Dang near 35 years later, Sierra Nevada maintains its place as one of America's heritage breweries and is respected globally for not only producing stalwart beers, but being an excellent steward of the land with one of the cleanest, most eco-friendly production breweries on the planet.

Sierra Nevada has a program that gives back to aspiring craft beer lovers. Beer Camp is a program where select individuals get to attend a three-day, immersive tour of the brewery with an impressive capstone event: getting to brew a beer at the research and development brewery within the production brewery.

It's a once-in-a-lifetime chance to get an inside look at a brewery that's changed the beer world, and I'm proud to say that I've attended Beer Camp not once, but twice.

Collaborative beers created by two or more breweries are quite the rage, and the better the brewery, the more requests the brewery gets to participate. As you might imagine, Sierra Nevada gets a ton of requests. This year, they figured out how to do it just right and share the results with a huge audience.

Beer lovers that pay attention know that Sierra Nevada's Beer Camp Across America just wrapped up. This is being dubbed as the largest craft beer celebration in history, and indeed it probably is, since Sierra Nevada created a seven-city beer festival that boasts over 700 beers in the mix across our great nation.

The centerpiece is 12 collaborative beers with some of the nation's top-notch breweries. Not only were the beers available at each of the regional locations, but here in Alaska, half-racks with each of the brews are on the shelves.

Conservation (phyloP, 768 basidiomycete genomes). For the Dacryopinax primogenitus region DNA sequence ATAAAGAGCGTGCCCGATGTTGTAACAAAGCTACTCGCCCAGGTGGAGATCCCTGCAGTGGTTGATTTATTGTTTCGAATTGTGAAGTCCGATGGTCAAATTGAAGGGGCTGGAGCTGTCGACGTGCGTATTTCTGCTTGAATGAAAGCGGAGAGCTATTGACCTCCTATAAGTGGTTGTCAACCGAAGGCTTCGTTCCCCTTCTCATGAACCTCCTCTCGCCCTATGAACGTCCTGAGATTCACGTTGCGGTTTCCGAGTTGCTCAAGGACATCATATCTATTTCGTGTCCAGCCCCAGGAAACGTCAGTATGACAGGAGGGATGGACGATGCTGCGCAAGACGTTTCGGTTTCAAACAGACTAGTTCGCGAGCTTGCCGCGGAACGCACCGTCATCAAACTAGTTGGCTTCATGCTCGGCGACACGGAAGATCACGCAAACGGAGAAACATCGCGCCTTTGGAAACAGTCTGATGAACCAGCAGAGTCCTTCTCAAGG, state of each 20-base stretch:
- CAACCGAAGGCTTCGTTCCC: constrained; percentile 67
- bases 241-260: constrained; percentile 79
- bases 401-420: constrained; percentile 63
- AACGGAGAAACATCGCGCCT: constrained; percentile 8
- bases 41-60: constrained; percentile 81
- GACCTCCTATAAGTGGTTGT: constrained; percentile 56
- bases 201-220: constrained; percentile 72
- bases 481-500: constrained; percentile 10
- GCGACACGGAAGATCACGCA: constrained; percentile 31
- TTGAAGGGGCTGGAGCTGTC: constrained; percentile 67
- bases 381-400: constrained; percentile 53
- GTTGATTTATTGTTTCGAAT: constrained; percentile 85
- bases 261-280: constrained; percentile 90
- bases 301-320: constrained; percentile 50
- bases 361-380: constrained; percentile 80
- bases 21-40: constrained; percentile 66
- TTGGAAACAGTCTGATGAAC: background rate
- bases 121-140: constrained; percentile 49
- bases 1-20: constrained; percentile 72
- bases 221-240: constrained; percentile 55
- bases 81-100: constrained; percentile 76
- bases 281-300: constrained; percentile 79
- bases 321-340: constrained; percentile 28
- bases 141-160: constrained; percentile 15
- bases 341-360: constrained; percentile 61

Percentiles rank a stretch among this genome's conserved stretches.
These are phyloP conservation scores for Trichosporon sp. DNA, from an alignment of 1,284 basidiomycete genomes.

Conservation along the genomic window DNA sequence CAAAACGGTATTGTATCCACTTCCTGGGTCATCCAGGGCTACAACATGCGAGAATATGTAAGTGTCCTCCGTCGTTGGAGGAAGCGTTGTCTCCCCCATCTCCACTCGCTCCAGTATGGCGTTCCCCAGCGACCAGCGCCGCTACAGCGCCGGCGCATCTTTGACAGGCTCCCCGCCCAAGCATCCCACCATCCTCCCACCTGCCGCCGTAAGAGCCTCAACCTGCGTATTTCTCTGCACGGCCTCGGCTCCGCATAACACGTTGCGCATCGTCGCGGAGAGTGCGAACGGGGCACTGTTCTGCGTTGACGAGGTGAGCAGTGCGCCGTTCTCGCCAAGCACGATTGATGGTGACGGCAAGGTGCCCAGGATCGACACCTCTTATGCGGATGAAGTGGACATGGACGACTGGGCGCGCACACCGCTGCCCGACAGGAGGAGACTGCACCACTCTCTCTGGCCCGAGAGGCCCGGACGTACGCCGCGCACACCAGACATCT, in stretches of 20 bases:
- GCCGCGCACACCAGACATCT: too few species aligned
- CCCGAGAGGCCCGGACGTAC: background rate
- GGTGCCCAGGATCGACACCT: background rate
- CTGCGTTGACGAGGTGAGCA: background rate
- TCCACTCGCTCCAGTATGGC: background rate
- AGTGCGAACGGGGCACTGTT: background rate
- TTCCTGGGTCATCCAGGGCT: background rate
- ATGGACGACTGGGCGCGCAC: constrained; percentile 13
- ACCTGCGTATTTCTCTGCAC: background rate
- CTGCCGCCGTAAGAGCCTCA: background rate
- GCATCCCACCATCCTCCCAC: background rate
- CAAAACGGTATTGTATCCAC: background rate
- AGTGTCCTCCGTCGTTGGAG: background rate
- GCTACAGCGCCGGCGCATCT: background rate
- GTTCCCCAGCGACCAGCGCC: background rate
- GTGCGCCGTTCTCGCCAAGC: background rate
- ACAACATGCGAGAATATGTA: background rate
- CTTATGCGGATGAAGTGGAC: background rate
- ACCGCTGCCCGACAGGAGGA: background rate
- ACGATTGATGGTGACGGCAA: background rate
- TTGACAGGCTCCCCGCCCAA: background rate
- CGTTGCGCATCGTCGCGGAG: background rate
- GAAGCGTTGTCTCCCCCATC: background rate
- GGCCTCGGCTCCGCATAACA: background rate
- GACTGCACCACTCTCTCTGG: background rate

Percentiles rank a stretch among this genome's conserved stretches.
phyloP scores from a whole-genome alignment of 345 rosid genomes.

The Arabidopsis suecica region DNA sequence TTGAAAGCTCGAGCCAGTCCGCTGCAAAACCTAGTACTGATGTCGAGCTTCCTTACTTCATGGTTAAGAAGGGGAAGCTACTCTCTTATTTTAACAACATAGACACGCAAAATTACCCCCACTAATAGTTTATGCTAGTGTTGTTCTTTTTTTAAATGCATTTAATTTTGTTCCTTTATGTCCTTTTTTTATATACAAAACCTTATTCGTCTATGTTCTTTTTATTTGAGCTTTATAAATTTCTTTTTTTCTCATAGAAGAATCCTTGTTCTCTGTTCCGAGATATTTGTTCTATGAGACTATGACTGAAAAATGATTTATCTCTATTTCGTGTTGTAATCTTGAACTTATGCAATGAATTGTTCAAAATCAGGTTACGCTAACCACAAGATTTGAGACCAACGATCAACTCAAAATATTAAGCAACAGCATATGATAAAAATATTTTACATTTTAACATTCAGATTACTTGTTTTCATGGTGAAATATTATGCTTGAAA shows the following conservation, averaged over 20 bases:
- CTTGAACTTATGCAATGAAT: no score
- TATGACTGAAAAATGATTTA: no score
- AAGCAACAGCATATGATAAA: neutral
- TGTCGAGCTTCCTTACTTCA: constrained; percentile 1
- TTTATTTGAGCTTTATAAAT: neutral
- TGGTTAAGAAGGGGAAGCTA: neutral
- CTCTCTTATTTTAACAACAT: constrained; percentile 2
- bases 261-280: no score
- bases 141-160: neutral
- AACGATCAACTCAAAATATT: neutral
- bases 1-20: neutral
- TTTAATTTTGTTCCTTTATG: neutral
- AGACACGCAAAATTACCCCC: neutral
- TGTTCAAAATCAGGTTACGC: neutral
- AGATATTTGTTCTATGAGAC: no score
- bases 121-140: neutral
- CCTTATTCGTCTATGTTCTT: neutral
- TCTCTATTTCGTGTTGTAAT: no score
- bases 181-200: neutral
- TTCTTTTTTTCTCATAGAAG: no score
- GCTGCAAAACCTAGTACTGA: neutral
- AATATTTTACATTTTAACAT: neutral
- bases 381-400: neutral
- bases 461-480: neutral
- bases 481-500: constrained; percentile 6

The first location was the home of Sierra Nevada in Chico, California. The next stop was San Diego. The third event took place in Denver on July 25. Chicago's gig went down on July 27 and another fest took place in Portland, Maine on Aug. 1. The party moved to Philadelphia on Aug. 2. Finally, in Mills River, North Carolina, home of Sierra Nevada's new East Coast production, brewing wrapped up on Aug. 3.

Alaska has some legendary breweries that I thought might have a shot at brewing with Sierra Nevada, and I was hoping that we'd see a Beer Camp festival up here. Obviously, that didn't happen, but it's not an indictment of our craft breweries' ability to stand out.

Many of our breweries have done collaborative brews with other craft brewing greats around the world, so I know we've got what it takes as a brewing state. I have to admit I was a little disappointed that we didn't show up on the Beer Camp Across America tour schedule.